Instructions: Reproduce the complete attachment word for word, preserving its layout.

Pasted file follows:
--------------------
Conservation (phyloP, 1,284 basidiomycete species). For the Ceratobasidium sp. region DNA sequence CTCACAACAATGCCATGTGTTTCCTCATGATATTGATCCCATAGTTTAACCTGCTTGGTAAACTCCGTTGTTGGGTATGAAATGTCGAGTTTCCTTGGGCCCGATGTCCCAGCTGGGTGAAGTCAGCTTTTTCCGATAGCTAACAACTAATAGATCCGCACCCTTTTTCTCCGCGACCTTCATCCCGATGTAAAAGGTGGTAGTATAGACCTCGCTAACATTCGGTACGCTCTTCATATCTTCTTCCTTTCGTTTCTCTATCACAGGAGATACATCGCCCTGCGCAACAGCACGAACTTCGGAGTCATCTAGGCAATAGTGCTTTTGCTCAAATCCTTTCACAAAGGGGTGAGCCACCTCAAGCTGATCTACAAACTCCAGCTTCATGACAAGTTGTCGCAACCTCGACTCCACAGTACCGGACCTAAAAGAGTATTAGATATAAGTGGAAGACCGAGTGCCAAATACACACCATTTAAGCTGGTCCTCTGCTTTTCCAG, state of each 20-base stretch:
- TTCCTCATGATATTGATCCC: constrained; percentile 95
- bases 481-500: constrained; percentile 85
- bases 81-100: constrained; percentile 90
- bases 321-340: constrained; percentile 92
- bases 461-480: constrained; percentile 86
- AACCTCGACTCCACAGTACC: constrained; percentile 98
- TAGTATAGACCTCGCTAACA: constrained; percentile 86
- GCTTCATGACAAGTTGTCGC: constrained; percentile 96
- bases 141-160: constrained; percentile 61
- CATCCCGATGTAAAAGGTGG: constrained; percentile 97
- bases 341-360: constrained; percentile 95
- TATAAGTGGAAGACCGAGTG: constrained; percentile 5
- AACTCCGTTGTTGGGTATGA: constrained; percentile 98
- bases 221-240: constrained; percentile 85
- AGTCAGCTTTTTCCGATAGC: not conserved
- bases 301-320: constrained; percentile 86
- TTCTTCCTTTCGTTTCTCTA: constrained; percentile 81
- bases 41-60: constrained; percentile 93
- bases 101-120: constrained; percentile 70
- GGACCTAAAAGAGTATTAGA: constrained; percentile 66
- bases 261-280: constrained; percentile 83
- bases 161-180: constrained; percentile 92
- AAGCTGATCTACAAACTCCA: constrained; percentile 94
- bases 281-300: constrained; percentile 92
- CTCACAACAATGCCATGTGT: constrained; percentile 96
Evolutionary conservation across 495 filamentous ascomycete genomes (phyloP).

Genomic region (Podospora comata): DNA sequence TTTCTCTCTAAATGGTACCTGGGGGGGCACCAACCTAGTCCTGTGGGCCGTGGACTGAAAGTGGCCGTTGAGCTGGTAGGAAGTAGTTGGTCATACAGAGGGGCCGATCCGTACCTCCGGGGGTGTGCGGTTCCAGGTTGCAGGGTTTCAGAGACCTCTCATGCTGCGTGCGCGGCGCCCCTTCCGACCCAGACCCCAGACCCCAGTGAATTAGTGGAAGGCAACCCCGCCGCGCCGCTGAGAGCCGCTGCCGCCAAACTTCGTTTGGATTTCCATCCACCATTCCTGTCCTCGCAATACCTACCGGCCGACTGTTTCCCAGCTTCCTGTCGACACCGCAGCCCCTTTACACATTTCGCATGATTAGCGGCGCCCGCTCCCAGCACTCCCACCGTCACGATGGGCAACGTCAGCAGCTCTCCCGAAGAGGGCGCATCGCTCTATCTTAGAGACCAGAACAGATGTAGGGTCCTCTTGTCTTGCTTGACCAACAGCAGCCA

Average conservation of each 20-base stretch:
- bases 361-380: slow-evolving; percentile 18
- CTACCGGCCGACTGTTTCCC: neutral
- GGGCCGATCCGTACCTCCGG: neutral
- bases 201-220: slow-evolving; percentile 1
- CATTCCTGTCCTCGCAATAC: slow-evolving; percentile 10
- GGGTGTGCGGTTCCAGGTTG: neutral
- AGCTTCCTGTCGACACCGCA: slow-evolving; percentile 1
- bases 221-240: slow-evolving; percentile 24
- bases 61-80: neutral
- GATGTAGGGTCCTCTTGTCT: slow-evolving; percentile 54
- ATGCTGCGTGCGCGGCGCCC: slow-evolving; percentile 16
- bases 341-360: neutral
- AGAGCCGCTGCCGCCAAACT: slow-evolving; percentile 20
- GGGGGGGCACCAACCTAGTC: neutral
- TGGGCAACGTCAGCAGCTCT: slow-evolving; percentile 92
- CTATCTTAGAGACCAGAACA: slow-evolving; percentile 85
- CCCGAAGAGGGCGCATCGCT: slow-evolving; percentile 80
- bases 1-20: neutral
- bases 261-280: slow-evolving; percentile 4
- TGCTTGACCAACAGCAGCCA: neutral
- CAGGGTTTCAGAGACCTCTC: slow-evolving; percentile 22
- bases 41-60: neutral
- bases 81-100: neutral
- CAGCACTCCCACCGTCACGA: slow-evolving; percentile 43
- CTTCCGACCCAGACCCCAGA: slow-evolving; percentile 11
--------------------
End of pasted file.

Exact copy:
Conservation (phyloP, 1,284 basidiomycete species). For the Ceratobasidium sp. region DNA sequence CTCACAACAATGCCATGTGTTTCCTCATGATATTGATCCCATAGTTTAACCTGCTTGGTAAACTCCGTTGTTGGGTATGAAATGTCGAGTTTCCTTGGGCCCGATGTCCCAGCTGGGTGAAGTCAGCTTTTTCCGATAGCTAACAACTAATAGATCCGCACCCTTTTTCTCCGCGACCTTCATCCCGATGTAAAAGGTGGTAGTATAGACCTCGCTAACATTCGGTACGCTCTTCATATCTTCTTCCTTTCGTTTCTCTATCACAGGAGATACATCGCCCTGCGCAACAGCACGAACTTCGGAGTCATCTAGGCAATAGTGCTTTTGCTCAAATCCTTTCACAAAGGGGTGAGCCACCTCAAGCTGATCTACAAACTCCAGCTTCATGACAAGTTGTCGCAACCTCGACTCCACAGTACCGGACCTAAAAGAGTATTAGATATAAGTGGAAGACCGAGTGCCAAATACACACCATTTAAGCTGGTCCTCTGCTTTTCCAG, state of each 20-base stretch:
- TTCCTCATGATATTGATCCC: constrained; percentile 95
- bases 481-500: constrained; percentile 85
- bases 81-100: constrained; percentile 90
- bases 321-340: constrained; percentile 92
- bases 461-480: constrained; percentile 86
- AACCTCGACTCCACAGTACC: constrained; percentile 98
- TAGTATAGACCTCGCTAACA: constrained; percentile 86
- GCTTCATGACAAGTTGTCGC: constrained; percentile 96
- bases 141-160: constrained; percentile 61
- CATCCCGATGTAAAAGGTGG: constrained; percentile 97
- bases 341-360: constrained; percentile 95
- TATAAGTGGAAGACCGAGTG: constrained; percentile 5
- AACTCCGTTGTTGGGTATGA: constrained; percentile 98
- bases 221-240: constrained; percentile 85
- AGTCAGCTTTTTCCGATAGC: not conserved
- bases 301-320: constrained; percentile 86
- TTCTTCCTTTCGTTTCTCTA: constrained; percentile 81
- bases 41-60: constrained; percentile 93
- bases 101-120: constrained; percentile 70
- GGACCTAAAAGAGTATTAGA: constrained; percentile 66
- bases 261-280: constrained; percentile 83
- bases 161-180: constrained; percentile 92
- AAGCTGATCTACAAACTCCA: constrained; percentile 94
- bases 281-300: constrained; percentile 92
- CTCACAACAATGCCATGTGT: constrained; percentile 96
Evolutionary conservation across 495 filamentous ascomycete genomes (phyloP).

Genomic region (Podospora comata): DNA sequence TTTCTCTCTAAATGGTACCTGGGGGGGCACCAACCTAGTCCTGTGGGCCGTGGACTGAAAGTGGCCGTTGAGCTGGTAGGAAGTAGTTGGTCATACAGAGGGGCCGATCCGTACCTCCGGGGGTGTGCGGTTCCAGGTTGCAGGGTTTCAGAGACCTCTCATGCTGCGTGCGCGGCGCCCCTTCCGACCCAGACCCCAGACCCCAGTGAATTAGTGGAAGGCAACCCCGCCGCGCCGCTGAGAGCCGCTGCCGCCAAACTTCGTTTGGATTTCCATCCACCATTCCTGTCCTCGCAATACCTACCGGCCGACTGTTTCCCAGCTTCCTGTCGACACCGCAGCCCCTTTACACATTTCGCATGATTAGCGGCGCCCGCTCCCAGCACTCCCACCGTCACGATGGGCAACGTCAGCAGCTCTCCCGAAGAGGGCGCATCGCTCTATCTTAGAGACCAGAACAGATGTAGGGTCCTCTTGTCTTGCTTGACCAACAGCAGCCA

Average conservation of each 20-base stretch:
- bases 361-380: slow-evolving; percentile 18
- CTACCGGCCGACTGTTTCCC: neutral
- GGGCCGATCCGTACCTCCGG: neutral
- bases 201-220: slow-evolving; percentile 1
- CATTCCTGTCCTCGCAATAC: slow-evolving; percentile 10
- GGGTGTGCGGTTCCAGGTTG: neutral
- AGCTTCCTGTCGACACCGCA: slow-evolving; percentile 1
- bases 221-240: slow-evolving; percentile 24
- bases 61-80: neutral
- GATGTAGGGTCCTCTTGTCT: slow-evolving; percentile 54
- ATGCTGCGTGCGCGGCGCCC: slow-evolving; percentile 16
- bases 341-360: neutral
- AGAGCCGCTGCCGCCAAACT: slow-evolving; percentile 20
- GGGGGGGCACCAACCTAGTC: neutral
- TGGGCAACGTCAGCAGCTCT: slow-evolving; percentile 92
- CTATCTTAGAGACCAGAACA: slow-evolving; percentile 85
- CCCGAAGAGGGCGCATCGCT: slow-evolving; percentile 80
- bases 1-20: neutral
- bases 261-280: slow-evolving; percentile 4
- TGCTTGACCAACAGCAGCCA: neutral
- CAGGGTTTCAGAGACCTCTC: slow-evolving; percentile 22
- bases 41-60: neutral
- bases 81-100: neutral
- CAGCACTCCCACCGTCACGA: slow-evolving; percentile 43
- CTTCCGACCCAGACCCCAGA: slow-evolving; percentile 11